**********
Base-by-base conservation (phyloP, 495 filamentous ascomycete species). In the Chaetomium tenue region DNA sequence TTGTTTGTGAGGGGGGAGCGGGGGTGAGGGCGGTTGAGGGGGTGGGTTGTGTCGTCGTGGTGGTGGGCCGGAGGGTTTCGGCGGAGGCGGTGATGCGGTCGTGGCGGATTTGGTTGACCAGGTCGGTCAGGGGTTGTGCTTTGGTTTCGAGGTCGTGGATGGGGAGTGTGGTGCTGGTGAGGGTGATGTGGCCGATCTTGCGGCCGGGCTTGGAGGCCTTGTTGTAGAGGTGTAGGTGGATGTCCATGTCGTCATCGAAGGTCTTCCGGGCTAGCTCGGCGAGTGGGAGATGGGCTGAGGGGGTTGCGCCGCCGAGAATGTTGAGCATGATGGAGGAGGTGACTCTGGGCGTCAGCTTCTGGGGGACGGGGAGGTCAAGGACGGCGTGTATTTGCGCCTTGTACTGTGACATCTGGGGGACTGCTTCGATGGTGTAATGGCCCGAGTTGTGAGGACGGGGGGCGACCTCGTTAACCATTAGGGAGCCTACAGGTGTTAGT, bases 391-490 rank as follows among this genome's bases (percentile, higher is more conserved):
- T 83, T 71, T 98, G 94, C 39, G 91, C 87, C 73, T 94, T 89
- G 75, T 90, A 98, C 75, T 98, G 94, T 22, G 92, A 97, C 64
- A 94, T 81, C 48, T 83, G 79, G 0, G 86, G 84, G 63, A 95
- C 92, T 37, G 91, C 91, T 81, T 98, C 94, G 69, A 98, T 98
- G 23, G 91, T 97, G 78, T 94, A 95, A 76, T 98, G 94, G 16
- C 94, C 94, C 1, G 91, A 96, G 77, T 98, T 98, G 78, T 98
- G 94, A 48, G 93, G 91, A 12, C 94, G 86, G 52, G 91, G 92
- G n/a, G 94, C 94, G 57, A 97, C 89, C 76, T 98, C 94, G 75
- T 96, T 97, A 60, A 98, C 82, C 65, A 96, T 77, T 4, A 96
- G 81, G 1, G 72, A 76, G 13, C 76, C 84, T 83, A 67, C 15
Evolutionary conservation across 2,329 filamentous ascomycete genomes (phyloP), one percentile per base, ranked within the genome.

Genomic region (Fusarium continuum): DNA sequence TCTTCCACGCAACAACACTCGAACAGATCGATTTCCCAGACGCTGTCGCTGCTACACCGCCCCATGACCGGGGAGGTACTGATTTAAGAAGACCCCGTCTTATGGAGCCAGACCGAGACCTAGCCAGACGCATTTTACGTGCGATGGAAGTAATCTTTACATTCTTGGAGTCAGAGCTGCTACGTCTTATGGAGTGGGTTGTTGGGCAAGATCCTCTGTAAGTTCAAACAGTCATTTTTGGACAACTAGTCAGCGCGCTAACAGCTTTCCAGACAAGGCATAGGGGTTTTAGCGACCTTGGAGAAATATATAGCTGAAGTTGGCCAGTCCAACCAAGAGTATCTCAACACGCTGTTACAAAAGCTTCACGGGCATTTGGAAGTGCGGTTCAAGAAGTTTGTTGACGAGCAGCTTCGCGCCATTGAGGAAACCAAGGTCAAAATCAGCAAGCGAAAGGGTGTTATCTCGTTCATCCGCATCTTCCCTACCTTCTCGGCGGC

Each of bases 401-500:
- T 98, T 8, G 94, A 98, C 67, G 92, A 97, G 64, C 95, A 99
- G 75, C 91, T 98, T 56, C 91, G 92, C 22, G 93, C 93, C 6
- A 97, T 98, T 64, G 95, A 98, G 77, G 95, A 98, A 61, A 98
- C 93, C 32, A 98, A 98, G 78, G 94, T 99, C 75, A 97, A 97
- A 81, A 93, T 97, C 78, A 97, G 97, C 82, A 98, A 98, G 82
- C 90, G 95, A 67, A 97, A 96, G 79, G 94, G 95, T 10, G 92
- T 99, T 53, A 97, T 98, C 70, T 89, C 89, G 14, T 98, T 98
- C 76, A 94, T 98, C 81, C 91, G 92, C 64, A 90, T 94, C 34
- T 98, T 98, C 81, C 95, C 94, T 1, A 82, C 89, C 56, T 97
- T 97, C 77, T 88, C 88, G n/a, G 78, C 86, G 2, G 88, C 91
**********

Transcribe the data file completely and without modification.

Base-by-base conservation (phyloP, 495 filamentous ascomycete species). In the Chaetomium tenue region DNA sequence TTGTTTGTGAGGGGGGAGCGGGGGTGAGGGCGGTTGAGGGGGTGGGTTGTGTCGTCGTGGTGGTGGGCCGGAGGGTTTCGGCGGAGGCGGTGATGCGGTCGTGGCGGATTTGGTTGACCAGGTCGGTCAGGGGTTGTGCTTTGGTTTCGAGGTCGTGGATGGGGAGTGTGGTGCTGGTGAGGGTGATGTGGCCGATCTTGCGGCCGGGCTTGGAGGCCTTGTTGTAGAGGTGTAGGTGGATGTCCATGTCGTCATCGAAGGTCTTCCGGGCTAGCTCGGCGAGTGGGAGATGGGCTGAGGGGGTTGCGCCGCCGAGAATGTTGAGCATGATGGAGGAGGTGACTCTGGGCGTCAGCTTCTGGGGGACGGGGAGGTCAAGGACGGCGTGTATTTGCGCCTTGTACTGTGACATCTGGGGGACTGCTTCGATGGTGTAATGGCCCGAGTTGTGAGGACGGGGGGCGACCTCGTTAACCATTAGGGAGCCTACAGGTGTTAGT, bases 391-490 rank as follows among this genome's bases (percentile, higher is more conserved):
- T 83, T 71, T 98, G 94, C 39, G 91, C 87, C 73, T 94, T 89
- G 75, T 90, A 98, C 75, T 98, G 94, T 22, G 92, A 97, C 64
- A 94, T 81, C 48, T 83, G 79, G 0, G 86, G 84, G 63, A 95
- C 92, T 37, G 91, C 91, T 81, T 98, C 94, G 69, A 98, T 98
- G 23, G 91, T 97, G 78, T 94, A 95, A 76, T 98, G 94, G 16
- C 94, C 94, C 1, G 91, A 96, G 77, T 98, T 98, G 78, T 98
- G 94, A 48, G 93, G 91, A 12, C 94, G 86, G 52, G 91, G 92
- G n/a, G 94, C 94, G 57, A 97, C 89, C 76, T 98, C 94, G 75
- T 96, T 97, A 60, A 98, C 82, C 65, A 96, T 77, T 4, A 96
- G 81, G 1, G 72, A 76, G 13, C 76, C 84, T 83, A 67, C 15
Evolutionary conservation across 2,329 filamentous ascomycete genomes (phyloP), one percentile per base, ranked within the genome.

Genomic region (Fusarium continuum): DNA sequence TCTTCCACGCAACAACACTCGAACAGATCGATTTCCCAGACGCTGTCGCTGCTACACCGCCCCATGACCGGGGAGGTACTGATTTAAGAAGACCCCGTCTTATGGAGCCAGACCGAGACCTAGCCAGACGCATTTTACGTGCGATGGAAGTAATCTTTACATTCTTGGAGTCAGAGCTGCTACGTCTTATGGAGTGGGTTGTTGGGCAAGATCCTCTGTAAGTTCAAACAGTCATTTTTGGACAACTAGTCAGCGCGCTAACAGCTTTCCAGACAAGGCATAGGGGTTTTAGCGACCTTGGAGAAATATATAGCTGAAGTTGGCCAGTCCAACCAAGAGTATCTCAACACGCTGTTACAAAAGCTTCACGGGCATTTGGAAGTGCGGTTCAAGAAGTTTGTTGACGAGCAGCTTCGCGCCATTGAGGAAACCAAGGTCAAAATCAGCAAGCGAAAGGGTGTTATCTCGTTCATCCGCATCTTCCCTACCTTCTCGGCGGC

Each of bases 401-500:
- T 98, T 8, G 94, A 98, C 67, G 92, A 97, G 64, C 95, A 99
- G 75, C 91, T 98, T 56, C 91, G 92, C 22, G 93, C 93, C 6
- A 97, T 98, T 64, G 95, A 98, G 77, G 95, A 98, A 61, A 98
- C 93, C 32, A 98, A 98, G 78, G 94, T 99, C 75, A 97, A 97
- A 81, A 93, T 97, C 78, A 97, G 97, C 82, A 98, A 98, G 82
- C 90, G 95, A 67, A 97, A 96, G 79, G 94, G 95, T 10, G 92
- T 99, T 53, A 97, T 98, C 70, T 89, C 89, G 14, T 98, T 98
- C 76, A 94, T 98, C 81, C 91, G 92, C 64, A 90, T 94, C 34
- T 98, T 98, C 81, C 95, C 94, T 1, A 82, C 89, C 56, T 97
- T 97, C 77, T 88, C 88, G n/a, G 78, C 86, G 2, G 88, C 91